Shenzhen Lotus Water Culture Base and Ground Level of Honghu Park Water Purification Plant / NODE Achitecture & Urbanism
Walk through the water into the vent shaft. Image © Chao Zhang
Light steel structure wraps the air shaft. Image © Chao Zhang
Background and History. The project is located at the northern end of Honghu Park, Luohu District, Shenzhen City, south of Nigang East Road and east of Buji River. Honghu Park is a lotus-themed municipal park known for its bald cypress forest and white egret flock. Completed and opened in 1985, it is not only one of the earliest parks built after the establishment of Shenzhen Special Economic Zone, but also one of the most important urban parks in the eyes of Shenzhen citizen
aerial view of north part. Image © Chao Zhang
To tackle the much-concerned water environment problems, the city released Shenzhen Water Control and Quality Improvement Work Plan (2015-2020) was released in 2015, which proposed an investment of CNY 81.6 billion on improvement of water environment, including construction and expansion of 19 sewage treatment plants, improvement of 24 ones, and accelerated river improvement initiatives. The newly built Honghu Park Water Purification Plant, one of the key projects for water pollution control under the Work Plan, employs a leading fully-buried water purification technology and involves the restoration of the surface landscape of about 3.24 ha. It aims to effectively alleviate the sewage increase problems resulting from the urban renewal and development in Qingshui River – Sungang Area. Upon completion, the facility can treat and purify about 18 million m3 of domestic sewage for the surrounding areas every year, an equivalent of about 1.3 times the water volume of the West Lake in Hangzhou.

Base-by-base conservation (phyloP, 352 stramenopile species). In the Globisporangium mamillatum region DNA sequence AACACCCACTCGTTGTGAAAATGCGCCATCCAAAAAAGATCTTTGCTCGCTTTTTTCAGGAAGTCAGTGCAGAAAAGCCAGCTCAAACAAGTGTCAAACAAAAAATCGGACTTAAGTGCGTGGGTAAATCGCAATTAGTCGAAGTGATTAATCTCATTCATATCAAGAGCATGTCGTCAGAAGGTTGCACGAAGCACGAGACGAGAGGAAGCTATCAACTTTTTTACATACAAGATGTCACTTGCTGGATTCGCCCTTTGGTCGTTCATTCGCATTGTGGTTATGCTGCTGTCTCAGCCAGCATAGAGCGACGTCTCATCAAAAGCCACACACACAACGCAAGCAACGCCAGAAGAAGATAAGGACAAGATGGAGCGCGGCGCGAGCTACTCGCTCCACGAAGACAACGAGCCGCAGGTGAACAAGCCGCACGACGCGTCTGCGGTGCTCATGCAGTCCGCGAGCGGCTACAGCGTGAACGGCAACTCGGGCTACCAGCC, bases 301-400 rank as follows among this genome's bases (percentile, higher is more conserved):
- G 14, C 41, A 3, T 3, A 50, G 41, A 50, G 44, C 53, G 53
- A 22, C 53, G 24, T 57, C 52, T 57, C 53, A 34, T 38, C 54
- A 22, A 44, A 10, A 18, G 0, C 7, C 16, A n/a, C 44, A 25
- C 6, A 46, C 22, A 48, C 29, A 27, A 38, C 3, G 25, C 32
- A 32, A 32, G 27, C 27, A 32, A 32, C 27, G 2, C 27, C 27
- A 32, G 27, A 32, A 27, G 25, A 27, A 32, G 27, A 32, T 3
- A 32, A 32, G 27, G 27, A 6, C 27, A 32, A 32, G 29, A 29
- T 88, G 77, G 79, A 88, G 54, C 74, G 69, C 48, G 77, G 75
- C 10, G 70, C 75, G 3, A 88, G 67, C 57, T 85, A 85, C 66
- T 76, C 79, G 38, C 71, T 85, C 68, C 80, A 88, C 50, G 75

To adapt to the site, the north side uses natural water to digest the height difference. Image © Chao ZhangOverall aerial photograph: 13 air shafts protruding from the ground. Image © Chao Zhang
When we joined the project team, the general contracting designer had completed the design and construction drawings of the underground water purification plant and everything had been ready for construction. In this project, we were asked to design the restored surface landscape on top of the water purification facility, and the underground offices at the northern end.
landscape. Image © Chao Zhang
Design Challenges. Though we were engaged to only provide SD for the surface landscape improvement in the Project, we had to achieve sufficient understanding and conduct necessary research about the technical logic and production process/logic behind the landscape design, as the surface landscape is closely related to the underground facility and the surface flood control requirements. On this basis, we intended to go beyond the engineering logic, and tried to create an aesthetic and community-friendly public space.